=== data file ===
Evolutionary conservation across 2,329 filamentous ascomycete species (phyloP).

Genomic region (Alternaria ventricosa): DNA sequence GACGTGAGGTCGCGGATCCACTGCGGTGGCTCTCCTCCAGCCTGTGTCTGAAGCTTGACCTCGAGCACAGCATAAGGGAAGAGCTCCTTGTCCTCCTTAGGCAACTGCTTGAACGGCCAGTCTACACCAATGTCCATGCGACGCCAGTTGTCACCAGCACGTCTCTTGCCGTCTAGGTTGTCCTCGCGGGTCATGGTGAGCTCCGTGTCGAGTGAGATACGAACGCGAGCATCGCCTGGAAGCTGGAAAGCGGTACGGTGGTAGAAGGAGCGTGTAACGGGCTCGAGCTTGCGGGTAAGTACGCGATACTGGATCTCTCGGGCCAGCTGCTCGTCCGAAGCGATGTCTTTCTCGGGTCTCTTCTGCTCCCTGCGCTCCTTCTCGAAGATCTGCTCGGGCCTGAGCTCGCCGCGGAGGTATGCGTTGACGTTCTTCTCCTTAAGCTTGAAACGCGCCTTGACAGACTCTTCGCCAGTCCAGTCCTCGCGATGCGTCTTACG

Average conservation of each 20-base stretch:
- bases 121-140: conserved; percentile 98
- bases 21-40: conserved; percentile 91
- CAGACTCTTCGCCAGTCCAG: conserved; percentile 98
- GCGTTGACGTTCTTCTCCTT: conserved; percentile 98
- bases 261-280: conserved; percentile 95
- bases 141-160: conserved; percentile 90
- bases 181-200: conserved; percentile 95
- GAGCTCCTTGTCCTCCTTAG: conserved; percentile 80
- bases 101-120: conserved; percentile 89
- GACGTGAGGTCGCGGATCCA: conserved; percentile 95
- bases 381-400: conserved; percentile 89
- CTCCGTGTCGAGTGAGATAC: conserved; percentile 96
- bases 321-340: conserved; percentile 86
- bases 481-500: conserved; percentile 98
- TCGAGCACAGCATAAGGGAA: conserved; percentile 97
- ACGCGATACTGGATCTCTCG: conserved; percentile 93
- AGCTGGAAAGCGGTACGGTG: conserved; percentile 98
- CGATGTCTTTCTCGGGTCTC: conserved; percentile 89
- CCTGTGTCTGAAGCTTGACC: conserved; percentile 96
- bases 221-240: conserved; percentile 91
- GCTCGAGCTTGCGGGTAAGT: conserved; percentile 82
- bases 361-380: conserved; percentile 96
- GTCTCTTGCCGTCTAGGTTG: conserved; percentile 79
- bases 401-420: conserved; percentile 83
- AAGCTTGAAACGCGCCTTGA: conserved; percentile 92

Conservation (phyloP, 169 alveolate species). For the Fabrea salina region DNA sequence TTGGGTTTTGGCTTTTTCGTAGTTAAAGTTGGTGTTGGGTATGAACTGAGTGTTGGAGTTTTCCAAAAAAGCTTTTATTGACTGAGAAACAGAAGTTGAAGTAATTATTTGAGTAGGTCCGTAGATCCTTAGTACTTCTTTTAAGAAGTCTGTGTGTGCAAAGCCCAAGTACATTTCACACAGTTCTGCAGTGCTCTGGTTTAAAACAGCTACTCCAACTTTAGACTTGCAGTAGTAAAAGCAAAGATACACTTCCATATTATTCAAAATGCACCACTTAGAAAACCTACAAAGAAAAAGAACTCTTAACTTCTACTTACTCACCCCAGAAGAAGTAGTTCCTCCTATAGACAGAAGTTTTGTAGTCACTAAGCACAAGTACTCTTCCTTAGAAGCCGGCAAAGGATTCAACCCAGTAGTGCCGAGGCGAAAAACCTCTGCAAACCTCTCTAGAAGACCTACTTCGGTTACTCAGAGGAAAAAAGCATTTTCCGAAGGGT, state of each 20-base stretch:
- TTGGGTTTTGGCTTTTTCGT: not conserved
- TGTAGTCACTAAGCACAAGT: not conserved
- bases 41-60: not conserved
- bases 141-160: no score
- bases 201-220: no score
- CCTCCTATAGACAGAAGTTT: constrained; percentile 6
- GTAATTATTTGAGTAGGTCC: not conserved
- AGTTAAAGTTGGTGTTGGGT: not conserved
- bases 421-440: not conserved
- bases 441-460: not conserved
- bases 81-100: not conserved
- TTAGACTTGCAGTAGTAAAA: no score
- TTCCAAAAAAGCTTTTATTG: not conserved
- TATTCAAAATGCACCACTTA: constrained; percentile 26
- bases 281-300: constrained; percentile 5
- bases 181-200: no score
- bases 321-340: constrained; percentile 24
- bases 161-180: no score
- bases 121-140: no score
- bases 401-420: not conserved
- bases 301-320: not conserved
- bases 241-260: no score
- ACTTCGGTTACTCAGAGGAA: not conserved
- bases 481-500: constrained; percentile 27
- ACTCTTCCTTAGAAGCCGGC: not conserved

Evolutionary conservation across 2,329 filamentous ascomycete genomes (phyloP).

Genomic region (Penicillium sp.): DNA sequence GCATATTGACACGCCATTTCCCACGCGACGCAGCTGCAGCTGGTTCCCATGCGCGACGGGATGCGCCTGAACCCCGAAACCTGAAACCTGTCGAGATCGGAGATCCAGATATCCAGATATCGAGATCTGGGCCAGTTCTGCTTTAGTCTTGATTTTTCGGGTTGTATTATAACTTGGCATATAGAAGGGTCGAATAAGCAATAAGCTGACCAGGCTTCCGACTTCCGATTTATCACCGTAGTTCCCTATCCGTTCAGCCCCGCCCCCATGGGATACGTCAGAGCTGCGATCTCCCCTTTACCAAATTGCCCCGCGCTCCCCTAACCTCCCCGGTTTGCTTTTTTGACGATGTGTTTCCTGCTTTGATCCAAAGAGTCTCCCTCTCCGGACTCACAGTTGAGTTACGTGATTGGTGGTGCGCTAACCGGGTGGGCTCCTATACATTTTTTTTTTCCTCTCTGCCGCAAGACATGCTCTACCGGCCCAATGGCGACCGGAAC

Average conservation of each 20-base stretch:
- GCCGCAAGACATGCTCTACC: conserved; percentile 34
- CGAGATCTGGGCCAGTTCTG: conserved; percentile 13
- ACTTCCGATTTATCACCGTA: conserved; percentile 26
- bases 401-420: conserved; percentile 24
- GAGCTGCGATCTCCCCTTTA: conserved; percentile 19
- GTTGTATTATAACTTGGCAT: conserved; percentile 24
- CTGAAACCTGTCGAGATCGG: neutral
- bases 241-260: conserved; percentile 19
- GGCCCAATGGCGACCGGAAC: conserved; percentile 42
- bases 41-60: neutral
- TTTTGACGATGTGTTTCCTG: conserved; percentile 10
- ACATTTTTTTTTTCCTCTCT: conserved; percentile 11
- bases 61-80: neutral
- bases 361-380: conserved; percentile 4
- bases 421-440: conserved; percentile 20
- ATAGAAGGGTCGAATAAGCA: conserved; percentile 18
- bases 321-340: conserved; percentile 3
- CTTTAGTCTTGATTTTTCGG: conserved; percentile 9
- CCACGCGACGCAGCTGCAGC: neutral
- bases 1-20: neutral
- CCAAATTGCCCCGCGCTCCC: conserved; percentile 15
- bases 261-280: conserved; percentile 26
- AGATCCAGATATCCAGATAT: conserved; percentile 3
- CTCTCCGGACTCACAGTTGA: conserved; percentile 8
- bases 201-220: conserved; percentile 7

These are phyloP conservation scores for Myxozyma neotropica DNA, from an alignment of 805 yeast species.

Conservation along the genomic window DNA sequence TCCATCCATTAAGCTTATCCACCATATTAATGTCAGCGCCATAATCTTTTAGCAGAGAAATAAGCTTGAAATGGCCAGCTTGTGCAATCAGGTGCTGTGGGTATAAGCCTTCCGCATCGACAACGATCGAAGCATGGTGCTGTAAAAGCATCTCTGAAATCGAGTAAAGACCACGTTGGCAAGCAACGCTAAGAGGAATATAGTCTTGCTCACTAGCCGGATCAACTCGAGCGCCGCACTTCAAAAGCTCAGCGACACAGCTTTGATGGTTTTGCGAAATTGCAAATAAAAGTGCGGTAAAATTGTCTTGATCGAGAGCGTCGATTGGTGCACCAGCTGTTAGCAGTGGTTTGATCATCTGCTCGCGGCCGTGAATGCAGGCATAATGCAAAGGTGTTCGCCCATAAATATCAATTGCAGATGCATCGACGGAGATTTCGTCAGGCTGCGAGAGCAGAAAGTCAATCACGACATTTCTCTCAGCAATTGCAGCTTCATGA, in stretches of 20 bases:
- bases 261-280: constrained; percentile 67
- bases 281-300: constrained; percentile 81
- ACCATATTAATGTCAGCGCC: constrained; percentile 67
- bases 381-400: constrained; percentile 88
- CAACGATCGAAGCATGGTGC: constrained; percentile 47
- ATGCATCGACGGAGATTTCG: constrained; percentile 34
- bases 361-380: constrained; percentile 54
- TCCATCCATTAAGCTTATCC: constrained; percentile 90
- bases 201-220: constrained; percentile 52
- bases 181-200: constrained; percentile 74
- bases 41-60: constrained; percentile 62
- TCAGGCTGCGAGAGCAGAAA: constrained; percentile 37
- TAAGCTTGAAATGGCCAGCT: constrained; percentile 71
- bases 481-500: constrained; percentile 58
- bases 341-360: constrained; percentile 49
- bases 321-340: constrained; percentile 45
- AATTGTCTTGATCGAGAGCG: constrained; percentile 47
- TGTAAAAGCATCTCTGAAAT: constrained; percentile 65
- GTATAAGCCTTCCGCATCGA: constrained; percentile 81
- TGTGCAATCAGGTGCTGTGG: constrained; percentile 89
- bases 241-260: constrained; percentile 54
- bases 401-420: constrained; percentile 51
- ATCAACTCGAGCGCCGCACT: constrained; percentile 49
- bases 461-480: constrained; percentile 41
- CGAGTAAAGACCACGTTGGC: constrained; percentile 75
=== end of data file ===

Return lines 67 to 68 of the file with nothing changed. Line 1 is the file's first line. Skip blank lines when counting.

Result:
- bases 41-60: neutral
- TTTTGACGATGTGTTTCCTG: conserved; percentile 10